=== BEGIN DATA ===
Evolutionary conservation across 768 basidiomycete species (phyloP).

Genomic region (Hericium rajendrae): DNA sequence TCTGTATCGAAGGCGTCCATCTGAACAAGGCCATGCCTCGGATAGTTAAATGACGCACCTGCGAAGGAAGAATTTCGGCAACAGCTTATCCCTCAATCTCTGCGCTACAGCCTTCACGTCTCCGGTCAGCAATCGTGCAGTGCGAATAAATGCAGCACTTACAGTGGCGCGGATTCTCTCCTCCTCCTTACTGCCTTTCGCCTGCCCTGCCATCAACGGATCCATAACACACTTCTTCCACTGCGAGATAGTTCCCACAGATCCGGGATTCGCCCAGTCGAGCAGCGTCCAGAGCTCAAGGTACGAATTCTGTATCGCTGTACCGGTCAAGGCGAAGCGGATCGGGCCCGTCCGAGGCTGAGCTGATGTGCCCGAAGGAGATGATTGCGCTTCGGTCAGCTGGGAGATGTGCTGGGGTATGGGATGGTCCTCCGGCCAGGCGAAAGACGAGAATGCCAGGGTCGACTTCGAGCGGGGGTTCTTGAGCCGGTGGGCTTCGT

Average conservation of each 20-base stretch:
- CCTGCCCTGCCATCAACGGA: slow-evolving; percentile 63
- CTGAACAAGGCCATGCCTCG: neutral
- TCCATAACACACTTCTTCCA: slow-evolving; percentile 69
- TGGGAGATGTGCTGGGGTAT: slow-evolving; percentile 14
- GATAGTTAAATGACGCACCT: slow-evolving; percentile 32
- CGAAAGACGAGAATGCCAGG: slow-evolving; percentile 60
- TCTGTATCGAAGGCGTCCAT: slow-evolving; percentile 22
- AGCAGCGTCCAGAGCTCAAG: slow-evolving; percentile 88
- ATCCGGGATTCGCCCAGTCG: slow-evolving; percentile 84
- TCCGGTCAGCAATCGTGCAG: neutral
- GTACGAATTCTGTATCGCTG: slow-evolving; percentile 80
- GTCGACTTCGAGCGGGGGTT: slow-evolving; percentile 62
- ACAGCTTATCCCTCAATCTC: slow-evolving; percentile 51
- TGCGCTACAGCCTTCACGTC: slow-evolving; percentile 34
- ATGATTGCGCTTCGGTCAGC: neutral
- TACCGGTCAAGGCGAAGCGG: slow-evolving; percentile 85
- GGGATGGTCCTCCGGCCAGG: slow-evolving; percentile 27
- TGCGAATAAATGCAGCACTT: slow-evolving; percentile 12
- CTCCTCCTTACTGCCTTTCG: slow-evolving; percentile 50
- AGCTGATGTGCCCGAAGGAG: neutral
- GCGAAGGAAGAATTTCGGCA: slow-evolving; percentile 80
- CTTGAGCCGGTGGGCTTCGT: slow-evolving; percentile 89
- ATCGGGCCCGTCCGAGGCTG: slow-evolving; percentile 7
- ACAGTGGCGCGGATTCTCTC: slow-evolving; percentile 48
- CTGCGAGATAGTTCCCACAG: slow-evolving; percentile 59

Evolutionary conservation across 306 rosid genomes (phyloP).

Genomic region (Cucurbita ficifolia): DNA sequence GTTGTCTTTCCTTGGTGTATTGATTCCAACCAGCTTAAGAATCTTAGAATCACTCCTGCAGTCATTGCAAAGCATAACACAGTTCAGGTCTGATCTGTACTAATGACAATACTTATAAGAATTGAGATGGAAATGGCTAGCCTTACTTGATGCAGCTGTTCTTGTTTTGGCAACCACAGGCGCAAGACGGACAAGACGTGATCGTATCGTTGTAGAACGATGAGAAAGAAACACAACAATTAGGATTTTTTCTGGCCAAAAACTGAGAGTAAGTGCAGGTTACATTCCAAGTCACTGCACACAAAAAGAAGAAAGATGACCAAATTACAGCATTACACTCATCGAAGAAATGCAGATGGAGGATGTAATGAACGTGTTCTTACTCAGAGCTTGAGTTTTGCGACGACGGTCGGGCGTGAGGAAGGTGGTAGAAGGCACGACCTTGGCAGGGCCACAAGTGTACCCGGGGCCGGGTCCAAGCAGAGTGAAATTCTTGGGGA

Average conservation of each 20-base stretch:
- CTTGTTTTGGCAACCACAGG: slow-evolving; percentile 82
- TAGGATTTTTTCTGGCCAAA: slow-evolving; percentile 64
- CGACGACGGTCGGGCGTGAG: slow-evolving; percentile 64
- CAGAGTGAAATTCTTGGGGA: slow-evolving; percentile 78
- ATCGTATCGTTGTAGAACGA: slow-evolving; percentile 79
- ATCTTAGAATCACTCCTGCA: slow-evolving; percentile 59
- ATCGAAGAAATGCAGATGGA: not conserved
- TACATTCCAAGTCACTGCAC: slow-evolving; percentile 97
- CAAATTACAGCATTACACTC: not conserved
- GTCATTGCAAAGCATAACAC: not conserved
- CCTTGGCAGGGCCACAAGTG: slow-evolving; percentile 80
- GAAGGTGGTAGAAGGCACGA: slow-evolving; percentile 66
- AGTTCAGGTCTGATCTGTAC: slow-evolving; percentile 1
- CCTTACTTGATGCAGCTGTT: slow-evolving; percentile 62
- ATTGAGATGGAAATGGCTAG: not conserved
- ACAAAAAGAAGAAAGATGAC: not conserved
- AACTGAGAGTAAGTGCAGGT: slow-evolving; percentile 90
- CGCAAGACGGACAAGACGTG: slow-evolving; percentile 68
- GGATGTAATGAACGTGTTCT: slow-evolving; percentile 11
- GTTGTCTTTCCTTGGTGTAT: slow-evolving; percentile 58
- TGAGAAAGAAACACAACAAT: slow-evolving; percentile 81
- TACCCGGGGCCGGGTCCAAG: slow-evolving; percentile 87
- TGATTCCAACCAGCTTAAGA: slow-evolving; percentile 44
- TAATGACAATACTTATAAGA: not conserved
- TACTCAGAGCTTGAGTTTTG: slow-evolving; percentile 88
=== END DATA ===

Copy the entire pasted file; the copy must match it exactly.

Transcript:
Evolutionary conservation across 768 basidiomycete species (phyloP).

Genomic region (Hericium rajendrae): DNA sequence TCTGTATCGAAGGCGTCCATCTGAACAAGGCCATGCCTCGGATAGTTAAATGACGCACCTGCGAAGGAAGAATTTCGGCAACAGCTTATCCCTCAATCTCTGCGCTACAGCCTTCACGTCTCCGGTCAGCAATCGTGCAGTGCGAATAAATGCAGCACTTACAGTGGCGCGGATTCTCTCCTCCTCCTTACTGCCTTTCGCCTGCCCTGCCATCAACGGATCCATAACACACTTCTTCCACTGCGAGATAGTTCCCACAGATCCGGGATTCGCCCAGTCGAGCAGCGTCCAGAGCTCAAGGTACGAATTCTGTATCGCTGTACCGGTCAAGGCGAAGCGGATCGGGCCCGTCCGAGGCTGAGCTGATGTGCCCGAAGGAGATGATTGCGCTTCGGTCAGCTGGGAGATGTGCTGGGGTATGGGATGGTCCTCCGGCCAGGCGAAAGACGAGAATGCCAGGGTCGACTTCGAGCGGGGGTTCTTGAGCCGGTGGGCTTCGT

Average conservation of each 20-base stretch:
- CCTGCCCTGCCATCAACGGA: slow-evolving; percentile 63
- CTGAACAAGGCCATGCCTCG: neutral
- TCCATAACACACTTCTTCCA: slow-evolving; percentile 69
- TGGGAGATGTGCTGGGGTAT: slow-evolving; percentile 14
- GATAGTTAAATGACGCACCT: slow-evolving; percentile 32
- CGAAAGACGAGAATGCCAGG: slow-evolving; percentile 60
- TCTGTATCGAAGGCGTCCAT: slow-evolving; percentile 22
- AGCAGCGTCCAGAGCTCAAG: slow-evolving; percentile 88
- ATCCGGGATTCGCCCAGTCG: slow-evolving; percentile 84
- TCCGGTCAGCAATCGTGCAG: neutral
- GTACGAATTCTGTATCGCTG: slow-evolving; percentile 80
- GTCGACTTCGAGCGGGGGTT: slow-evolving; percentile 62
- ACAGCTTATCCCTCAATCTC: slow-evolving; percentile 51
- TGCGCTACAGCCTTCACGTC: slow-evolving; percentile 34
- ATGATTGCGCTTCGGTCAGC: neutral
- TACCGGTCAAGGCGAAGCGG: slow-evolving; percentile 85
- GGGATGGTCCTCCGGCCAGG: slow-evolving; percentile 27
- TGCGAATAAATGCAGCACTT: slow-evolving; percentile 12
- CTCCTCCTTACTGCCTTTCG: slow-evolving; percentile 50
- AGCTGATGTGCCCGAAGGAG: neutral
- GCGAAGGAAGAATTTCGGCA: slow-evolving; percentile 80
- CTTGAGCCGGTGGGCTTCGT: slow-evolving; percentile 89
- ATCGGGCCCGTCCGAGGCTG: slow-evolving; percentile 7
- ACAGTGGCGCGGATTCTCTC: slow-evolving; percentile 48
- CTGCGAGATAGTTCCCACAG: slow-evolving; percentile 59

Evolutionary conservation across 306 rosid genomes (phyloP).

Genomic region (Cucurbita ficifolia): DNA sequence GTTGTCTTTCCTTGGTGTATTGATTCCAACCAGCTTAAGAATCTTAGAATCACTCCTGCAGTCATTGCAAAGCATAACACAGTTCAGGTCTGATCTGTACTAATGACAATACTTATAAGAATTGAGATGGAAATGGCTAGCCTTACTTGATGCAGCTGTTCTTGTTTTGGCAACCACAGGCGCAAGACGGACAAGACGTGATCGTATCGTTGTAGAACGATGAGAAAGAAACACAACAATTAGGATTTTTTCTGGCCAAAAACTGAGAGTAAGTGCAGGTTACATTCCAAGTCACTGCACACAAAAAGAAGAAAGATGACCAAATTACAGCATTACACTCATCGAAGAAATGCAGATGGAGGATGTAATGAACGTGTTCTTACTCAGAGCTTGAGTTTTGCGACGACGGTCGGGCGTGAGGAAGGTGGTAGAAGGCACGACCTTGGCAGGGCCACAAGTGTACCCGGGGCCGGGTCCAAGCAGAGTGAAATTCTTGGGGA

Average conservation of each 20-base stretch:
- CTTGTTTTGGCAACCACAGG: slow-evolving; percentile 82
- TAGGATTTTTTCTGGCCAAA: slow-evolving; percentile 64
- CGACGACGGTCGGGCGTGAG: slow-evolving; percentile 64
- CAGAGTGAAATTCTTGGGGA: slow-evolving; percentile 78
- ATCGTATCGTTGTAGAACGA: slow-evolving; percentile 79
- ATCTTAGAATCACTCCTGCA: slow-evolving; percentile 59
- ATCGAAGAAATGCAGATGGA: not conserved
- TACATTCCAAGTCACTGCAC: slow-evolving; percentile 97
- CAAATTACAGCATTACACTC: not conserved
- GTCATTGCAAAGCATAACAC: not conserved
- CCTTGGCAGGGCCACAAGTG: slow-evolving; percentile 80
- GAAGGTGGTAGAAGGCACGA: slow-evolving; percentile 66
- AGTTCAGGTCTGATCTGTAC: slow-evolving; percentile 1
- CCTTACTTGATGCAGCTGTT: slow-evolving; percentile 62
- ATTGAGATGGAAATGGCTAG: not conserved
- ACAAAAAGAAGAAAGATGAC: not conserved
- AACTGAGAGTAAGTGCAGGT: slow-evolving; percentile 90
- CGCAAGACGGACAAGACGTG: slow-evolving; percentile 68
- GGATGTAATGAACGTGTTCT: slow-evolving; percentile 11
- GTTGTCTTTCCTTGGTGTAT: slow-evolving; percentile 58
- TGAGAAAGAAACACAACAAT: slow-evolving; percentile 81
- TACCCGGGGCCGGGTCCAAG: slow-evolving; percentile 87
- TGATTCCAACCAGCTTAAGA: slow-evolving; percentile 44
- TAATGACAATACTTATAAGA: not conserved
- TACTCAGAGCTTGAGTTTTG: slow-evolving; percentile 88